Ms. Geddes is a longtime advocate for children and babies, and says the issue of preterm birth is close to her heart. One of her earliest and most iconic images is this one called “Jack Holding Maneesha,” a photograph of a baby born prematurely at 28 weeks. This year, Maneesha celebrates her 21st birthday.

If you want to know more about this exciting collaboration, read our news release.

Prematurity Research Initiative

Friday, January 31st, 2014

In 2005, the March of Dimes began the Prematurity Research Initiative (PRI), which funds research into the causes of prematurity. More than $15 million has been awarded to 43 grantees over the past 6 years. Some PRI grantees are exploring how genetics or a combination of genetic and environmental factors may influence a woman’s chances of going into labor prematurely. Others are examining how infections may trigger early labor. One of every three premature births can be attributed an infection in a woman’s uterus, which may have presented with no symptoms.

Treating preterm labor –
PRI grantees also are exploring new ways to treat preterm labor. Some are studying how the body normally suppresses uterine contractions until a baby reaches full term, so that new drugs can be developed to prevent or stop preterm labor.

Saving preemies’ lives –
In addition to PRI support, the March of Dimes funds prematurity research through its national research program. Grantees are improving the care of premature babies by developing new ways to help prevent or treat common complications of prematurity. For example, researchers helped develop surfactant treatment, which has saved tens of thousands of premature babies with breathing problems.

Transdisciplinary research centers –
A novel approach to address the complex problem of preterm birth and the resulting prematurity is a transdisciplinary effort within which many diverse disciplines work together by integrating research. By working together, they can examine this problem from new perspectives in ways that individual studies do not allow. The March of Dimes has established the first transdisciplinary research center and plans to promote the establishment of several more.

Smoking – a risk for preterm birth

Thursday, December 5th, 2013

cigarette-buttsWe’ve all read the articles, seen the ads, maybe even known someone who has had lung cancer. But many pregnant women still smoke. Did you know that smoking nearly doubles a woman’s risk of having a premature baby? We need everyone’s efforts to help women quit.

Not only is smoking harmful to Mom, it’s also harmful to your baby during pregnancy. When you smoke during pregnancy, your baby is exposed to dangerous chemicals like nicotine, carbon monoxide and tar. These chemicals can lessen the amount of oxygen that your baby gets and oxygen is very important for helping your baby grow healthy. Smoking can also damage your baby’s lungs.

Babies born to women who smoke during pregnancy are more likely to be born prematurely, with birth defects such as cleft lip or palate, and at low birthweight. Babies born prematurely and at low birthweight are at risk of other serious health problems, including lifelong disabilities (such as cerebral palsy, intellectual disabilities and learning problems), and in some cases, death.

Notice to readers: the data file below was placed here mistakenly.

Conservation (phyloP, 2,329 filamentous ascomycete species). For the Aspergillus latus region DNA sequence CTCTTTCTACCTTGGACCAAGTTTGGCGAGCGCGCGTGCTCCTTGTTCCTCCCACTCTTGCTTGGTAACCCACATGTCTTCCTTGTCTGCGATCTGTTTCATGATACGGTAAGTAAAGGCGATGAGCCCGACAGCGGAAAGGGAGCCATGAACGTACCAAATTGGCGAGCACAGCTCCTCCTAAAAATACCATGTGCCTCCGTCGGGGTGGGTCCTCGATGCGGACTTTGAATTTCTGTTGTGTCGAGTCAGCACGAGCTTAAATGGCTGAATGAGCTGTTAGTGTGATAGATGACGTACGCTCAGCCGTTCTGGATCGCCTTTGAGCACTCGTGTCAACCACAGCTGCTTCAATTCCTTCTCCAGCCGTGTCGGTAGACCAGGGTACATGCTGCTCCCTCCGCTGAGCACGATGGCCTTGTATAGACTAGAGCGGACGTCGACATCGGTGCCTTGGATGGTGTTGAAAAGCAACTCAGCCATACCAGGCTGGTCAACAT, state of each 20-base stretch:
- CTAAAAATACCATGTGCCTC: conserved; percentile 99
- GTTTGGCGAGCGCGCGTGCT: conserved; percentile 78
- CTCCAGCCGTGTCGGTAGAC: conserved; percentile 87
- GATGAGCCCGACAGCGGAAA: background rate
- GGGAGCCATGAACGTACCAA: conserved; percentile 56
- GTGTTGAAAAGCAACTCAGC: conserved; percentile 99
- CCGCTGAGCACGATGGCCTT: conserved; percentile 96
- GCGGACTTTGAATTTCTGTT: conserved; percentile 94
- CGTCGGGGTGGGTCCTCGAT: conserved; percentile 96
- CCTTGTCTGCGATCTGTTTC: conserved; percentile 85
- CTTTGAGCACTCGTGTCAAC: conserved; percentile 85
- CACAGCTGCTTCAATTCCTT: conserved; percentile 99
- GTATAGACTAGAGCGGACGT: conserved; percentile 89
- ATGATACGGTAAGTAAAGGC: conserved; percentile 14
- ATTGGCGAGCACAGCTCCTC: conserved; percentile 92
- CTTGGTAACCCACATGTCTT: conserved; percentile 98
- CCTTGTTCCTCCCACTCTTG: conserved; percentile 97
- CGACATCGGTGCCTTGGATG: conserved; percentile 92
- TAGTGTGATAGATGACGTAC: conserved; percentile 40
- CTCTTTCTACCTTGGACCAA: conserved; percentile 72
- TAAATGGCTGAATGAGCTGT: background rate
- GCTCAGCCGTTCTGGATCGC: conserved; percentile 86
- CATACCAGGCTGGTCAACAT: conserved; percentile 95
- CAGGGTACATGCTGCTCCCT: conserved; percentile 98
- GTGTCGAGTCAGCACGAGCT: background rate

Secondhand and thirdhand smoke are proven to be bad for babies’ health. All the more reason for both Moms and Dads to try to quit. With counseling and social support, smoking cessation programs have yielded a significant reduction in preterm birth.

Know someone who is trying to quit? Lend ‘em a hand. Want help quitting? Try http://smokefree.gov/.

Twitter chat on losing a baby

Saturday, November 16th, 2013

Tiffany Bowen, wife of Stephen Bowen of the Washington Redskins, went into labor at 24 weeks. She was expecting twins, not an emergency c-section. Two tiny babies were born and struggled for weeks. One of their boys survived, Skyler did not.

Join us @modhealthtalk for a chat about losing a baby, on Monday Nov. 18th at 8 PM ET. Tiffany Bowen, @Skylersgift, will be our guest. Come listen to her story and share your own. Find out how Tiffany and Stephen have used their experience to help others through Skyler’s Gift Foundation.  Share your experience. Be sure to use #losschat so others can see your story.

 

Preemie chats this weekend

Friday, November 15th, 2013

wpd2013

This is Prematurity Awareness weekend and we’ll be involved in chats on both Saturday and Sunday. Join us on Saturday as part of the day-long World Prematurity Network relay. We will be talking about parenting in the NICU at 1 PM ET. Make sure you use #worldprematurityday to fully engage.

On Sunday, which is actually World Prematurity Day, we will be discussing and sharing birth stories. Please come share your unique story with us throughout the afternoon. We can learn a lot from each other. Use #birthstories to be included in the thread.

We look forward to seeing you with us.

Going home after the NICU

Tuesday, November 12th, 2013

mom-and-preemieOne in every nine babies in the U.S. is born prematurely and most spend some time in the neonatal intensive care unit (NICU). Life isn’t easy for them or their parents.

Join our chat about what it’s like once you bring your baby home from the NICU, the challenges, the fears, the daily miracles, the joy. Our guest will be Amanda Farr Knickerbocker, @Micropreemie, mom to a micropreemie & creator of the amazing site understandingprematurity.com.

Please join us on Thursday Nov. 14th at 1 PM ET. Share your story, ask questions. Be sure to use #nicuchat to fully participate.